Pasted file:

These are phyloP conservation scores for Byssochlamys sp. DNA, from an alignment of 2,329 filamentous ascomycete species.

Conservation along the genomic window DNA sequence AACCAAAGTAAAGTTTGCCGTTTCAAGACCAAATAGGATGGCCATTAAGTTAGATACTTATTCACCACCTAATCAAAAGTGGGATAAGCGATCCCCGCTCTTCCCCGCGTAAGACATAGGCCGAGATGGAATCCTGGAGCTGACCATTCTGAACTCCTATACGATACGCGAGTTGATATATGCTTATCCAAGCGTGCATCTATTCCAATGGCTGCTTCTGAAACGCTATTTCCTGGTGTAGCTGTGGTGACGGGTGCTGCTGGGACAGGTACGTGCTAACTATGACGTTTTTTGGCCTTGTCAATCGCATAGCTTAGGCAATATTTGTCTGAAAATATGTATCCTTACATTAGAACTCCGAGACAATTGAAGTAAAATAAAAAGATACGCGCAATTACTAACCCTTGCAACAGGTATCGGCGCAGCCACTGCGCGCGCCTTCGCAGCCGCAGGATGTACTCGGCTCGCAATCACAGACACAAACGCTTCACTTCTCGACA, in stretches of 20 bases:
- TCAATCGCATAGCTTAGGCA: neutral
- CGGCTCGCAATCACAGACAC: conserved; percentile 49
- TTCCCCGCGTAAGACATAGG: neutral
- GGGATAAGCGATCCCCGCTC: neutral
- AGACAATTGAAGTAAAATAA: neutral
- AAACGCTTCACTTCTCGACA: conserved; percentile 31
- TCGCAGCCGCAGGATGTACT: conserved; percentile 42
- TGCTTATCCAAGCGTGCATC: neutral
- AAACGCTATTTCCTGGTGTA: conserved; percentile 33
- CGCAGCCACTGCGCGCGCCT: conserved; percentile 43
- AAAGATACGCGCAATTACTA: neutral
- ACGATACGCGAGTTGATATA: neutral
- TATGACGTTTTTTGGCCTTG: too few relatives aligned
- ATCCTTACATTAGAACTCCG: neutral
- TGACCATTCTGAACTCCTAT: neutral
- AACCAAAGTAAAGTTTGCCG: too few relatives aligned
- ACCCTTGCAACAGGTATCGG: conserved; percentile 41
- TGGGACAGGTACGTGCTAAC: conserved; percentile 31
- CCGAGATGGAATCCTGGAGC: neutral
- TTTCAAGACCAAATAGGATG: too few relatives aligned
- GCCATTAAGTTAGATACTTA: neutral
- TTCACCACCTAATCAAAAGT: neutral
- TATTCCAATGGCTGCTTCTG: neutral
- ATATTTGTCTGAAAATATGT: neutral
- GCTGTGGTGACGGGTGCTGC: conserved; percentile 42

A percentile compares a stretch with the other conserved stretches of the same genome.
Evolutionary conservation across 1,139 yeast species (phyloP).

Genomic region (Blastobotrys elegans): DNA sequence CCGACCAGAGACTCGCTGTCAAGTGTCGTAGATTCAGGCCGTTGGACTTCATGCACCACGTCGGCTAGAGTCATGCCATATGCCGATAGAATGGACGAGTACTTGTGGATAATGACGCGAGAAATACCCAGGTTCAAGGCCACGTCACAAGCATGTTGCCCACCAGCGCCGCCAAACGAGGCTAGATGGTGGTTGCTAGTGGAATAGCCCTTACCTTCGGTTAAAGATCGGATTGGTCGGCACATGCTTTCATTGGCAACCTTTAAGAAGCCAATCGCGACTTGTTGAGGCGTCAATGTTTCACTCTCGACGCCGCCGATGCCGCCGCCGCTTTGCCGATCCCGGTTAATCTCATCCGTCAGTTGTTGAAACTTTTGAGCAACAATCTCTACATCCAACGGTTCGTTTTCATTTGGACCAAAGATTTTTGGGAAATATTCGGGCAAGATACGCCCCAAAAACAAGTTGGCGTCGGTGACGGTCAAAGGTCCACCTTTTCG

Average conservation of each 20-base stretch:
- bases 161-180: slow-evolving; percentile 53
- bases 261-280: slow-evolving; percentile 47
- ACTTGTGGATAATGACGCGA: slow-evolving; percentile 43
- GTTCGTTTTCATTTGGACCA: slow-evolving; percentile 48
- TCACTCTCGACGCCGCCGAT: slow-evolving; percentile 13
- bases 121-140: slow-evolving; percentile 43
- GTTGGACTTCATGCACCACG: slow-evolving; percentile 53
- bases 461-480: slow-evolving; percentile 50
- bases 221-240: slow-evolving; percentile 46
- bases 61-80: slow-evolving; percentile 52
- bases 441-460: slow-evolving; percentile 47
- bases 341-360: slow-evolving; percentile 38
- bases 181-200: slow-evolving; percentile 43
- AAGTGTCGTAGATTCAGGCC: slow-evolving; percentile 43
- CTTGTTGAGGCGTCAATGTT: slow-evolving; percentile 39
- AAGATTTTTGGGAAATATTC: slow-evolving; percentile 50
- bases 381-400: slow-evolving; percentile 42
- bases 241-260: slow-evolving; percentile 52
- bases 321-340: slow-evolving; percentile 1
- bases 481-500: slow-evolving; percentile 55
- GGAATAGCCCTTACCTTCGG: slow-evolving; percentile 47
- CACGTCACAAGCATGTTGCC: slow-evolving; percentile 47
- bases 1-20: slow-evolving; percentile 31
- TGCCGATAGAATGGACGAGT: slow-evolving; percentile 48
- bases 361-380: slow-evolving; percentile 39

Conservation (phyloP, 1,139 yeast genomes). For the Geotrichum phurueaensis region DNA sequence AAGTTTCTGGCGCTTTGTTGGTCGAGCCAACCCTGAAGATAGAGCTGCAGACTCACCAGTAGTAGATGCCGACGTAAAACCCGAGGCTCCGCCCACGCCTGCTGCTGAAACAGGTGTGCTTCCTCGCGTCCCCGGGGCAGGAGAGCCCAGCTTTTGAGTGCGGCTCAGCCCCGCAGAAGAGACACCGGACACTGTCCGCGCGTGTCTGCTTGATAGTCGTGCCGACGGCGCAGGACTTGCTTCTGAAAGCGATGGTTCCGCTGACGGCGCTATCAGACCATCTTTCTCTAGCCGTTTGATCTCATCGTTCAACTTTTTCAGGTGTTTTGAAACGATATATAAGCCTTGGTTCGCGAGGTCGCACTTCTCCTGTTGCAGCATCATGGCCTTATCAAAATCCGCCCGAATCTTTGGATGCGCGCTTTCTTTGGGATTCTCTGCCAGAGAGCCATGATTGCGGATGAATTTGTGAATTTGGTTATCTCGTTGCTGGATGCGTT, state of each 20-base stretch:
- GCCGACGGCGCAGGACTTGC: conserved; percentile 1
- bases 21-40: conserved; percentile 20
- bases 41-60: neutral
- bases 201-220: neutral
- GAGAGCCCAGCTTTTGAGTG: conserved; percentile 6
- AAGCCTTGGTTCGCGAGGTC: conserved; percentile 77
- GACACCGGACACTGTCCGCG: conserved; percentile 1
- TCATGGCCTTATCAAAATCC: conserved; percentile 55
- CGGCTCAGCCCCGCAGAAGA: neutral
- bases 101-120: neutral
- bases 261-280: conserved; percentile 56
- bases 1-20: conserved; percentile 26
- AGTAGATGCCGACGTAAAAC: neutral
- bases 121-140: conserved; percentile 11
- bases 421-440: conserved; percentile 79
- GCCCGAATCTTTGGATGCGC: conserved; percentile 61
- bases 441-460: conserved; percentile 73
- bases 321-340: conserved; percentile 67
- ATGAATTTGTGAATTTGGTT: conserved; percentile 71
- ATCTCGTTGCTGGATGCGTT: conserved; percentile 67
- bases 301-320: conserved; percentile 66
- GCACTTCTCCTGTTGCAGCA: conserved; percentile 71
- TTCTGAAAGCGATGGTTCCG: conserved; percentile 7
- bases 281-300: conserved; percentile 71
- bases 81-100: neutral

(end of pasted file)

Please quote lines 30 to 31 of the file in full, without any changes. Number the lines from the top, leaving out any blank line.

Genomic region (Blastobotrys elegans): DNA sequence CCGACCAGAGACTCGCTGTCAAGTGTCGTAGATTCAGGCCGTTGGACTTCATGCACCACGTCGGCTAGAGTCATGCCATATGCCGATAGAATGGACGAGTACTTGTGGATAATGACGCGAGAAATACCCAGGTTCAAGGCCACGTCACAAGCATGTTGCCCACCAGCGCCGCCAAACGAGGCTAGATGGTGGTTGCTAGTGGAATAGCCCTTACCTTCGGTTAAAGATCGGATTGGTCGGCACATGCTTTCATTGGCAACCTTTAAGAAGCCAATCGCGACTTGTTGAGGCGTCAATGTTTCACTCTCGACGCCGCCGATGCCGCCGCCGCTTTGCCGATCCCGGTTAATCTCATCCGTCAGTTGTTGAAACTTTTGAGCAACAATCTCTACATCCAACGGTTCGTTTTCATTTGGACCAAAGATTTTTGGGAAATATTCGGGCAAGATACGCCCCAAAAACAAGTTGGCGTCGGTGACGGTCAAAGGTCCACCTTTTCG

Average conservation of each 20-base stretch: